The variants with the following N-glycosylation sites were generated by substitution of residues to introduce the N-glycosylation NXS/T motifs at N57EphA2 (M59SEphA2), N190EphA2 (A190NEphA2, L192S EphA2), N30gL (Q30N gL), or N68 gL (D68N gL). Variants containing point mutations were R103AEphA2, E52AgH bound to gL (E52AgH/ gL) and E52RgH/ gL (Fig 2B). The recombinant proteins were expressed in mammalian cells. The introduced sites N30gL and N68 gL were glycosylated as clearly observed by gL shift to a higher molecular weight on SDS-PAGE gels (S7 Fig, S1 Raw Data), while the change in the migration was harder to detect for EphA2 ectodomains possibly because its larger size and small difference introduced by an additional glycosylation. The N190EphA2 mutation was already reported to perturb the interactions with ephrin ligands due to the additional glycosylation site . All gH/gL constructs were engineered so that gL contained a strep tag for complex purification, as before, and gH contained a histidine tag at C terminus for immobilization onto BLI sensors via the end distal to the EphA2 binding site (S8 Fig). Further details on protein production and BLI parameters are given in Materials and methods.
We determined the dissociation constant (Kd) <1 nM by doing a series of BLI measurements for the wild-type (WT) gH/gL binding to the EphA2 ectodomain (res. 27 to 534) or EphA2 LBD (res. 27 to 202) (Fig 2C). The low Kd observed for the WT proteins was dominated by a slow koff rate. We obtained a Kd in the subnanomolar range when the measurements were done at pH 5.5 (S9A Fig), or when the system was inverted, i.e., EphA2 LBD or ectodomains were immobilized via a histidine-tag to the sensor, and gH/gL was in solution (S9B Fig).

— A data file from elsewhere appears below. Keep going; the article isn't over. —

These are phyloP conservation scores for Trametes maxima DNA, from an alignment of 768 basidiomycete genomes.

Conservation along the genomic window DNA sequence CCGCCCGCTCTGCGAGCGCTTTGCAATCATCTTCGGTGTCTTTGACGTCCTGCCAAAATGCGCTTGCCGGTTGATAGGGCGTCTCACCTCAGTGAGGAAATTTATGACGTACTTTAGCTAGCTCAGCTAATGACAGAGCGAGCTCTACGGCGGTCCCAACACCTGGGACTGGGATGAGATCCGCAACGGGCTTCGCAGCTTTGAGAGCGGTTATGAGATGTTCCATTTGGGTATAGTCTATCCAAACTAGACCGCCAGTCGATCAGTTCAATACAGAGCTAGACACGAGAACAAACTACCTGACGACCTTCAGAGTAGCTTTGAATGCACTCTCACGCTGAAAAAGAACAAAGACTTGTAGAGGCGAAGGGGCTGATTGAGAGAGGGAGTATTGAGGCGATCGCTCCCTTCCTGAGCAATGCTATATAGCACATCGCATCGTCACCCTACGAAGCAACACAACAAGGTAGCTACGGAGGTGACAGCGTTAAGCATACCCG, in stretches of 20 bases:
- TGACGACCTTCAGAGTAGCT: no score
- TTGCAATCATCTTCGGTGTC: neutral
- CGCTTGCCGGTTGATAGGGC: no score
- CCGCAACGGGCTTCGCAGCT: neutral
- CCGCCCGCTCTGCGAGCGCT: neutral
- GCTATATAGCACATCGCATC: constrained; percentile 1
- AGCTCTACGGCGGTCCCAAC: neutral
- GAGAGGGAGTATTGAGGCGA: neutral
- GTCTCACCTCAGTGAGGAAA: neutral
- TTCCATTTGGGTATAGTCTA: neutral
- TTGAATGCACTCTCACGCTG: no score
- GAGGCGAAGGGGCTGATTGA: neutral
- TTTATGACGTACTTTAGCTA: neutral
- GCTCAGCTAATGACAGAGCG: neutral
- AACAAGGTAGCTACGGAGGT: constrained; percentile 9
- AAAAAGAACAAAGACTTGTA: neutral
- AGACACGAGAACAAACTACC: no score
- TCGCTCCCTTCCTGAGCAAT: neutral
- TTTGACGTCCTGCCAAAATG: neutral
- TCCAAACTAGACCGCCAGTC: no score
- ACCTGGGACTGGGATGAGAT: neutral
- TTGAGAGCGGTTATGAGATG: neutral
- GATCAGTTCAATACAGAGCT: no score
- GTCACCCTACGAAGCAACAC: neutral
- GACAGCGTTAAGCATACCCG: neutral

Each of the 3 mutations introduced in EphA2 significantly reduced the binding as anticipated (Fig 2D). The Q30NgL mutation in the gL N-terminal segment also diminished binding, consistent with the presence of a carbohydrate at this position blocking the interactions with the strand DEphA2 and DEEphA2 loop. Introduction of the N-linked carbohydrate at residue N68gL in its β2-β3 turn did not affect binding as expected, because of its location in an exposed loop proximal to the binding site (Fig 2B). The E52RgH/gL and E52AgH/gL variants resulted in weaker or absence of interactions with EphA2 ectodomains, respectively (Fig 2D). These results demonstrated that the binding interface between EphA2 and gH/gL seen in the crystal is in agreement with the one mapped by measurements in solution.
The gH/gL molecular mimicry of ephrin-A ligands
The EphA2 binding site for ephrin-A1 ligand and gH/gL largely overlap, with the former including a more extensive surface area and a larger number of contacts established by EphA2 β-strands D and E, CD and DE loops, as well as the LM loop (Figs 3 and S3). We noticed that the gH β-turn (SIELEFNGT) that includes E52gH and F53gH residues (underlined) carries resemblance to the motif located within a GHephrin-A1 loop that is the principal structural element interacting with EphA2 (Fig 3). The conserved glutamic acid residue within the GHephrin-A1 loop (E119ephrin-A1) forms a salt bridge with the conserved R103 in the GHEphA2 loop (Figs 3 and S3). The R103EphA2 is the most important residue for ephrin binding, as its mutation to glutamic residue entirely abolished the interaction . We carried out comparative analyses of the gH/gL-EphA2 and ephrin-A1-EphA2 complexes further demonstrating that the structural elements employed by gH and gL resemble the ephrin-A1 ligand mode of binding to the EphA2 receptor. The GHephrin-A1 loop, which is the principal interaction region with the EphA2 receptor, occupies the same space as the gL “tail,” while the salt bridge established between the conserved R103EphA2 and E119ephrin-A1 is replaced at the same location by a salt bridge between R103EphA2 and E52gH (Fig 3). The conserved E52gH and E119ephrin-A1 occupy equivalent position in respect to R103EphA2, but the chain segments carrying the conserved E52gH and E119ephrin-A1 run in opposite directions so that the following residues, F53gH and F120ephrin-A1, do not superpose. Both F53gH and F120ephrin-A1 are engaged in π–π stacking interactions with F108ephrin-A1 and H53gL, respectively; in addition, the F108EphA2 establishes π–π interactions with Y21gL or F111ephrin-A1, indicating a common mechanism for stabilization of the GHephrin-A1 loop that presents the critically important glutamic acid residue for interactions with EphA2.